After nonstop fighting and apparently no consummation, they stop on Christmas Eve at the home of his war buddy, Ralph (Anthony Franciosa, "A Face in the Crowd"), who appears to live the suburban family dream they'd like. In reality, Ralph’s homely, wealthy wife (Lois Nettleton, "The Best Little Whorehouse in Texas") has just moved out on him, taking their son with her. Happy holidays!
So while Ralph mopes, George swills beer and Isabel goes a crying jag, they all learn valuable lessons. C'mon, it's 1962 — a happy ending is guaranteed for all parties. Yet all parties tackle the work well; taking place largely in Ralph's living room, "Adjustment" has the feeling of a Broadway play — specifically, a romantic comedy of slamming doors and farcical misunderstandings, but tempered with sobering doses of reality and morality.
And no wonder: It's based on a play by none other than Tennessee Williams, and the structure is tailor-made for a feature-debuting helmer like George Roy Hill looking to transition from television; his cathode roots aren't transparent, starting with long scenes uninterrupted by many cuts. It's clearly a for-hire gig that virtually any competent filmmaker could have done; one doesn't get the sense that the guy would grow into an Oscar-minted master of comic tone ("Butch Cassidy and the Sundance Kid," "The Sting,” “The World According to Garp”).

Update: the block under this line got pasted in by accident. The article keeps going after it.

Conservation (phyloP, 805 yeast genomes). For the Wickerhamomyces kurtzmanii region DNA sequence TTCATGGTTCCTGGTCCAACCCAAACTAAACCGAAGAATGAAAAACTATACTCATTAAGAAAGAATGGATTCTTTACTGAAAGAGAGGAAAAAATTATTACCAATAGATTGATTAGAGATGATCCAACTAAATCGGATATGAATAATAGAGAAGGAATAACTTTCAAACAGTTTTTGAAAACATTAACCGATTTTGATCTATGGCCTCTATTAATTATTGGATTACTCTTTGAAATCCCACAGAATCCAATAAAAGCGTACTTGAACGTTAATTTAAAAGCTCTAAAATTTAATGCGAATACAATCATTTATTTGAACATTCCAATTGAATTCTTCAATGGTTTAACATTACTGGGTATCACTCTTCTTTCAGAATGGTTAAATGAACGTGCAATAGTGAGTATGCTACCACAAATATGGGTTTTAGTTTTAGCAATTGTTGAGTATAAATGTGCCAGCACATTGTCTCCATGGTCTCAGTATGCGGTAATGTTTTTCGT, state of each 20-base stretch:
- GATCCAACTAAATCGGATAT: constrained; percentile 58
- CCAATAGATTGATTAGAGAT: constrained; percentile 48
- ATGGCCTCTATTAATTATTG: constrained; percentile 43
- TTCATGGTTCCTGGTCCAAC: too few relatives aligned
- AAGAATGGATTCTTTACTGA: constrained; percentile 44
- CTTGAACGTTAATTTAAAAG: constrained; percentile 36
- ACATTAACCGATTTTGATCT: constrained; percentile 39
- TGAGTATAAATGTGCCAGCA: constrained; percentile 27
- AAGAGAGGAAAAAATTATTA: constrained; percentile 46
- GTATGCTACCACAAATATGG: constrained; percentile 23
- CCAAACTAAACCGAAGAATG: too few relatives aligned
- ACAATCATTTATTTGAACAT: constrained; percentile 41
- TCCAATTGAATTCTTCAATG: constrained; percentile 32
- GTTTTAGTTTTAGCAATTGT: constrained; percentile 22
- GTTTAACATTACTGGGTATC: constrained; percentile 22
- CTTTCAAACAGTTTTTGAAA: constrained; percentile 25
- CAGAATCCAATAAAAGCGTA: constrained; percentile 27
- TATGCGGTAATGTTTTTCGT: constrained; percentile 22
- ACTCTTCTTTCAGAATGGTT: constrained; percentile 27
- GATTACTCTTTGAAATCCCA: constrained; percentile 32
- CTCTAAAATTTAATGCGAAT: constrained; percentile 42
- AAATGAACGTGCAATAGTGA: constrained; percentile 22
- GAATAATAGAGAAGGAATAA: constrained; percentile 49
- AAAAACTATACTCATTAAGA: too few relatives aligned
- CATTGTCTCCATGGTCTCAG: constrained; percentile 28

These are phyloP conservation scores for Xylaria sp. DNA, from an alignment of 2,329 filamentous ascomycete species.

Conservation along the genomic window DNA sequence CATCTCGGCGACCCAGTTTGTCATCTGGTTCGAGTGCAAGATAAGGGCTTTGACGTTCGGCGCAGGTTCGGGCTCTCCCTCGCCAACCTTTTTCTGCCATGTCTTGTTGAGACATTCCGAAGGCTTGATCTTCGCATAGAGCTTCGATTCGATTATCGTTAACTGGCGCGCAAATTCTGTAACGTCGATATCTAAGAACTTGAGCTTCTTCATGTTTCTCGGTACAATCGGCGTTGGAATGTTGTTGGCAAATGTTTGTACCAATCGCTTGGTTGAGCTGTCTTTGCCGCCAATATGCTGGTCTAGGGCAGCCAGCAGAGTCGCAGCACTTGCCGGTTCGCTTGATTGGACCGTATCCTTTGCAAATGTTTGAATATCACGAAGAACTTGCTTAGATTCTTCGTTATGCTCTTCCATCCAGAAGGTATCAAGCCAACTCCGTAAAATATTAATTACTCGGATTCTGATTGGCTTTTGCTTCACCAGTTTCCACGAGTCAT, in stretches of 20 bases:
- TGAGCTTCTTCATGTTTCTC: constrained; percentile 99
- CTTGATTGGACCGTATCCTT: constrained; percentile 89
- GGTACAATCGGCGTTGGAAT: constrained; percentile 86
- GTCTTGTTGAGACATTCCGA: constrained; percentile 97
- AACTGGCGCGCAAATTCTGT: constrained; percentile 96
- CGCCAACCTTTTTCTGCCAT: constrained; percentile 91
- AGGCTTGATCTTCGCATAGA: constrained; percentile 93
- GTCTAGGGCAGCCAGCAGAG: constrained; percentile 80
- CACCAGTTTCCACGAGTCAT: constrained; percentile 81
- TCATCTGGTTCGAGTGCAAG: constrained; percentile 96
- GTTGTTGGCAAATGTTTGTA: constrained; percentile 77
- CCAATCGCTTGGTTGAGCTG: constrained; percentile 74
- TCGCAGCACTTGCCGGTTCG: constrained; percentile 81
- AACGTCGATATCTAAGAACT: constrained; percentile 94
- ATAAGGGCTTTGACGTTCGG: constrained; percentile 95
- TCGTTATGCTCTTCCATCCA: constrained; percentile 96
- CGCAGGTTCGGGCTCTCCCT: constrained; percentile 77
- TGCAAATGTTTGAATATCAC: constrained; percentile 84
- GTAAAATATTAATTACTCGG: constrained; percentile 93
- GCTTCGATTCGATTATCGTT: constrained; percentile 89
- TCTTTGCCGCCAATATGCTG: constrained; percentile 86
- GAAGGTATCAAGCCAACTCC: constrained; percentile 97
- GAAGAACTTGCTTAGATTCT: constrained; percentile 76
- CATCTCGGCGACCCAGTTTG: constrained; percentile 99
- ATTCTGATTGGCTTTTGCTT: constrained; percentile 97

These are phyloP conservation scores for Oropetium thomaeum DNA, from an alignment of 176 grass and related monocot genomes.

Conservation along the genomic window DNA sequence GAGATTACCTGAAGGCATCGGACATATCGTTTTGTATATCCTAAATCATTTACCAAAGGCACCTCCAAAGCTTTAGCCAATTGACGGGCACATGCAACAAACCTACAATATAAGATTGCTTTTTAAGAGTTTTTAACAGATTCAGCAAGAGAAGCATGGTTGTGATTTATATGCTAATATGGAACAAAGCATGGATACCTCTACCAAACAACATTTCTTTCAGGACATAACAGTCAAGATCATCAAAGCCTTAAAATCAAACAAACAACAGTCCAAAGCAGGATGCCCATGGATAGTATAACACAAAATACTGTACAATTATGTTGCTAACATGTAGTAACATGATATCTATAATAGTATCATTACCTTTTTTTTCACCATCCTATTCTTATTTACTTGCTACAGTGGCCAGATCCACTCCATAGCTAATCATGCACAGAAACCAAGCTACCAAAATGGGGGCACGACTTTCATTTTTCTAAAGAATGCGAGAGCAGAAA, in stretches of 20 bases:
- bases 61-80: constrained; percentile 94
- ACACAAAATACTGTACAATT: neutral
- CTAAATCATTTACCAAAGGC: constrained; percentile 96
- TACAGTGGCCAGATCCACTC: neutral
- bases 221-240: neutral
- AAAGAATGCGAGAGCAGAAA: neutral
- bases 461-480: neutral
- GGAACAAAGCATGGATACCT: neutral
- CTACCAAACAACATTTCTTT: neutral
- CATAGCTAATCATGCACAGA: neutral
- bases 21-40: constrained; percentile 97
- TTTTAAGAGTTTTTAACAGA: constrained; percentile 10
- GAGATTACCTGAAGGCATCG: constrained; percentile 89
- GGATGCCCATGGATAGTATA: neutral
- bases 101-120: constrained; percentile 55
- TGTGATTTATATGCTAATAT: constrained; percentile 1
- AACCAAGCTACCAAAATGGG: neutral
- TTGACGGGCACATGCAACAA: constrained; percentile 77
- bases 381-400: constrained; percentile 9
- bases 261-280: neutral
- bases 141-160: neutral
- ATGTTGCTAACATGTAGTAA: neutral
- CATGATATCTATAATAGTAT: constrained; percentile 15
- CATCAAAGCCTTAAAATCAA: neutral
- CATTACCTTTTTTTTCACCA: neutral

Given Fonda's novice status at the time, it's difficult to tell if Isabel's naïveté was all on the page. Regardless, she's as delightful to watch as it is for the other men in the picture to ogle her. While Fonda was fairly new to acting, Hutton wasn't, and it's strange to see him not cast as an affable goon, as he was in "Where the Boys Are," "Bachelor in Paradise" and "The Honeymoon Machine." In other words, here, he's a grade-A dick, drowning in misery. He's good at that, too.
Ever prim and proper, "Adjustment" dances around so-called scandalous subjects without mentioning them by name. Back then, I suppose it wasn't kosher to say "sex," "erections," "whores" or "gay" on the silver screen. However, they could say "sheared beaver." (Relax, dirty minds — it refers to a fur coat.)
Fonda's true debut arrived two years prior, in 1960's collegiate comedy "Tall Story," where again her character falls too easily, too quickly, too spontaneously in love. This time, it's with the school's star basketball player, Ray Blent, a role filled by “Psycho”’s Anthony Perkins — one of those “only in Hollywood” matches, we now know.
She does, but the movie isn’t as winning, ultimately as slight as another early Fonda rom-com, “Sunday in New York.” While it’s amusing to watch June totally tease Ray into a hormonal frenzy, “Tall Story” is less so as it dribbles into its third act, in which Ray flunks an exam and has to take an impromptu test from his professor (Ray Walston, “My Favorite Martian”) before he can play in The Big Game.
Yes, it turns out exactly how you think it will. —Rod Lott